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    AEH, you are tremendous.
    DeeDee

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    I'm following this with interest. We had DD12's 504 meeting last week. One of the teachers made an effort to pinpoint where DD's writing struggles kick in. Dd's extreme anxiety over spelling was evident to all in the room. We also figured out that DD's writing anxiety starts when she has to do anything more than a paragraph for a variety of reasons including uncertainty about how to organize her thoughts and what I will call issues of authenticity/emotional connection. She also has moments when her writing is deep and thoughtful and other moments when she can't seem to get anything on the page.

    MON, I think that the authenticity issue is this is similar to your "favorite" issue. DD seems completely paralyzed when she does not feel that she can answer something honestly. If a prompt says "name three interesting features in this article," she won't be able to answer if she didn't find three things interesting. If it says favorite and she didn't have a favorite, she feels like she is being dishonest. Her sister has tried to talk her through this by telling her to fake it and just write something and that no one is going to fact check whether something is "interesting" or her "favorite." DD is resistant.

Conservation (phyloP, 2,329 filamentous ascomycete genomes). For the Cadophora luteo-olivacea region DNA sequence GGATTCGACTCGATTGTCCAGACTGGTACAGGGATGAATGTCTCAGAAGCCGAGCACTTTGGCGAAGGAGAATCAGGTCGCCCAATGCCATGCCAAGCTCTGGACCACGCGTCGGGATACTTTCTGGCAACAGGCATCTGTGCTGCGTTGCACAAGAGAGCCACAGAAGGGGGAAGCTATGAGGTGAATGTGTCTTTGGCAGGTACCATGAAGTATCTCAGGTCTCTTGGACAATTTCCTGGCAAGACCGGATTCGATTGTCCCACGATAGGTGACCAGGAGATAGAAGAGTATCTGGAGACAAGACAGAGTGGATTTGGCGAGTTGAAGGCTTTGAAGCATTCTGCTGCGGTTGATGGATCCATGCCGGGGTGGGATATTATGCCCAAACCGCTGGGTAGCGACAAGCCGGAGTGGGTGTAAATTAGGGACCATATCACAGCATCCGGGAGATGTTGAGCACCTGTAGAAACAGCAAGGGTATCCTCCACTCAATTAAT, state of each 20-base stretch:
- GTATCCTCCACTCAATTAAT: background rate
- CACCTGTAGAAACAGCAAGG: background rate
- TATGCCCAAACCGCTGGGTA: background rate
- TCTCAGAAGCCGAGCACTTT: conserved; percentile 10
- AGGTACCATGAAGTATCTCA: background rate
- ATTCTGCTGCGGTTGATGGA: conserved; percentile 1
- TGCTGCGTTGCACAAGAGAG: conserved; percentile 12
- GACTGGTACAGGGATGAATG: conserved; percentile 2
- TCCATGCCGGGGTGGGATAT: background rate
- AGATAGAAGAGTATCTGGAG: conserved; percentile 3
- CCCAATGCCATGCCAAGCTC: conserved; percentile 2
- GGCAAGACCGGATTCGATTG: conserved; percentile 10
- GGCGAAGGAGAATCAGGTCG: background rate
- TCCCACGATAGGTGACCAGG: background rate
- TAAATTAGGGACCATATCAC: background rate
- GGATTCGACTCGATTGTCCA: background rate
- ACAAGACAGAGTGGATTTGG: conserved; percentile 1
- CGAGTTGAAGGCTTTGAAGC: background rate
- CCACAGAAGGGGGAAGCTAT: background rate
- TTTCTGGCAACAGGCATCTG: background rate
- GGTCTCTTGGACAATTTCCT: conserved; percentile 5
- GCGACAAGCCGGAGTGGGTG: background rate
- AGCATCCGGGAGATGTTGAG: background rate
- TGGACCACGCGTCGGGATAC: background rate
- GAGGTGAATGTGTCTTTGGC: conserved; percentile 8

ETA: I think that I crossed posts with aeh. I think that some of the nuances of "your favorite" that he described are also at play.


    She also has struggled when she has to write about a book where she did not find any redeeming qualities in the characters. For example, she hated Tom Sawyer. Her teacher asked them to describe Tom's character. She had a terrible time writing about him because she couldn't stand the thought of thinking about him. I think that she is so empathetic that she felt violated letting this annoying character back in her head. I finally got her over her initial block by scribing her rant about what an annoying, self-absorbed, drama queen he was (her words, not mine). I gave her the written rant and told her to find evidence for it. She gets so emotional that I also wish she would "not take it so dang personally!"